ARTICLE ABSTRACTmAbs targeting the PD-1/PD-L1 immune checkpoint are powerful tools to improve the survival of patients with cancer. Understanding the molecular basis of clinical response to these treatments is critical to identify patients who can benefit from this immunotherapy. In this study, we investigated long noncoding RNA (lncRNA) expression in patients with cancer treated with anti-PD-1/PD-L1 immunotherapy.
lncRNA expression profile was analyzed in one cohort of patients with melanoma and two independent cohorts of patients with glioblastoma (GBM) undergoing anti-PD-1/PD-L1 immunotherapy. Single-cell RNA-sequencing analyses were performed to evaluate lncRNA expression in tumor cells and tumor-infiltrating immune cells.
We identified the lncRNA NEAT1 as commonly upregulated between patients with melanoma with complete therapeutic response and patients with GBM with longer survival following anti-PD-1/PD-L1 treatment. Gene set enrichment analyses revealed that NEAT1 expression was strongly associated with the IFNγ pathways, along with downregulation of cell-cycle-related genes. Single-cell RNA-sequencing analyses revealed NEAT1 expression across multiple cell types within the GBM microenvironment, including tumor cells, macrophages, and T cells. High NEAT1 expression levels in tumor cells correlated with increased infiltrating macrophages and microglia. In these tumor-infiltrating myeloid cells, we found that NEAT1 expression was linked to enrichment in TNFα/NFκB signaling pathway genes. Silencing NEAT1 suppressed M1 macrophage polarization and reduced the expression of TNFα and other inflammatory cytokines.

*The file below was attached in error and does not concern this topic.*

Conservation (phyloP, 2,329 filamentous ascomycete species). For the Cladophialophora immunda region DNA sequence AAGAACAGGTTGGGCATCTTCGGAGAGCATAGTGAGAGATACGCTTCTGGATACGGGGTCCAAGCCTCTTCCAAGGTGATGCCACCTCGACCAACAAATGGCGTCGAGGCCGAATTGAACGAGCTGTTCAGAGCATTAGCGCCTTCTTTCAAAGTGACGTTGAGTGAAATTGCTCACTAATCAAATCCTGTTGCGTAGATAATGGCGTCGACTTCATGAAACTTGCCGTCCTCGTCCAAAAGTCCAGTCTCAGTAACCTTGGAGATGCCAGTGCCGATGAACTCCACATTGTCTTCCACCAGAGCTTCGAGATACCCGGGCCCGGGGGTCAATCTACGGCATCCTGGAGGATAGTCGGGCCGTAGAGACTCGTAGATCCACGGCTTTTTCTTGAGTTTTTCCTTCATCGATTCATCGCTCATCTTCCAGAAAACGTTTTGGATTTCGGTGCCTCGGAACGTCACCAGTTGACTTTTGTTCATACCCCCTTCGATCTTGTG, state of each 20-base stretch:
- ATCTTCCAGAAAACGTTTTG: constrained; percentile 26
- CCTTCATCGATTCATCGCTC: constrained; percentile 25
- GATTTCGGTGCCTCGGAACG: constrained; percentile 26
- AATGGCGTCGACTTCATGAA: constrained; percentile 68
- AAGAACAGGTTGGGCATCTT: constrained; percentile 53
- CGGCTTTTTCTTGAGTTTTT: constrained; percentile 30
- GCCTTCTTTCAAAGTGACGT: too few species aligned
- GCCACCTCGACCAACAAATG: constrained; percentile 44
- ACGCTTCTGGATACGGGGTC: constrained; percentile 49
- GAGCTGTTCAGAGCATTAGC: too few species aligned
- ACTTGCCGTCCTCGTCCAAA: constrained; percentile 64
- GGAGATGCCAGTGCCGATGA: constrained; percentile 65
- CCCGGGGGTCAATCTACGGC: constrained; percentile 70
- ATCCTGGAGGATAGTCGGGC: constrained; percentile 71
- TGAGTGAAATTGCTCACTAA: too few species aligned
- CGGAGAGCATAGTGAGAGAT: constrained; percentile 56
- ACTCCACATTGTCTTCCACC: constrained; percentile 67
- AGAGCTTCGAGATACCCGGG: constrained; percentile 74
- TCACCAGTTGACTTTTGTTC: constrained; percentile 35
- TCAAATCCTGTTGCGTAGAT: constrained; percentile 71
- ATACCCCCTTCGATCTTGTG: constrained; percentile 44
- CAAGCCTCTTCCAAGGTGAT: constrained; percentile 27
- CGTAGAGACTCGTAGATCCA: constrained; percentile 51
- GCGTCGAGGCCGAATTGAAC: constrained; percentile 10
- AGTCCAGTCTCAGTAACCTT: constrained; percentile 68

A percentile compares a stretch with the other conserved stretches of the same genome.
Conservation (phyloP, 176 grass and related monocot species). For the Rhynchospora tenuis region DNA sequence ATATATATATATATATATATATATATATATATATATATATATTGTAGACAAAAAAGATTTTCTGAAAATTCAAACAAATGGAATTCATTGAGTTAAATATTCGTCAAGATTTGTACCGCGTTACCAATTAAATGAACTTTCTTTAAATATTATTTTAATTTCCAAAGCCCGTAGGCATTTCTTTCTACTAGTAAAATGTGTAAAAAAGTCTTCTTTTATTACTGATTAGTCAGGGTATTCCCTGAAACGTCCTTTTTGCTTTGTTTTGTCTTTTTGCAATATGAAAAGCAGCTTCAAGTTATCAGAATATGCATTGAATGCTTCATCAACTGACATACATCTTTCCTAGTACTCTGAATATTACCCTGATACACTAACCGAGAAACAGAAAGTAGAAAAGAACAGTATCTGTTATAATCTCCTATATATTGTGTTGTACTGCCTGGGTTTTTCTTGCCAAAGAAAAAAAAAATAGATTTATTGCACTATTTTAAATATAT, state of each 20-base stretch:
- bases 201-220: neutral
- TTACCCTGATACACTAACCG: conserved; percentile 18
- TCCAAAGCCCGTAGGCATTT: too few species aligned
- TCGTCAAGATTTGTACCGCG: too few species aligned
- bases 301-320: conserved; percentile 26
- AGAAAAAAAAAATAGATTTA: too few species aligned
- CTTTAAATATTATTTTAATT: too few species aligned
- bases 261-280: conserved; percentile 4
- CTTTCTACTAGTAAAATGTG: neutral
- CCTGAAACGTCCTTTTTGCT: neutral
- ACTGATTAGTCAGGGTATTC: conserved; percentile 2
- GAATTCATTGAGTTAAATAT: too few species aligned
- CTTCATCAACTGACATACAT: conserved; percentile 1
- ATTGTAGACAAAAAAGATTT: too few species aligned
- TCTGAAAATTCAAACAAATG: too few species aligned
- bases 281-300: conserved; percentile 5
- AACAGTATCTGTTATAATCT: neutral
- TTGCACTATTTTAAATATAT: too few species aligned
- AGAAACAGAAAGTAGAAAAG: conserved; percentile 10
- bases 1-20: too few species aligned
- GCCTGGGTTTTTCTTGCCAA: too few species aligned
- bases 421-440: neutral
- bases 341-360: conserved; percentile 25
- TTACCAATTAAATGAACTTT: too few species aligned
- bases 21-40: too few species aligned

These findings suggest an association between NEAT1 expression and patient response to anti-PD-1/PD-L1 therapy in melanoma and GBM and have important implications for the role of lncRNAs in the tumor microenvironment.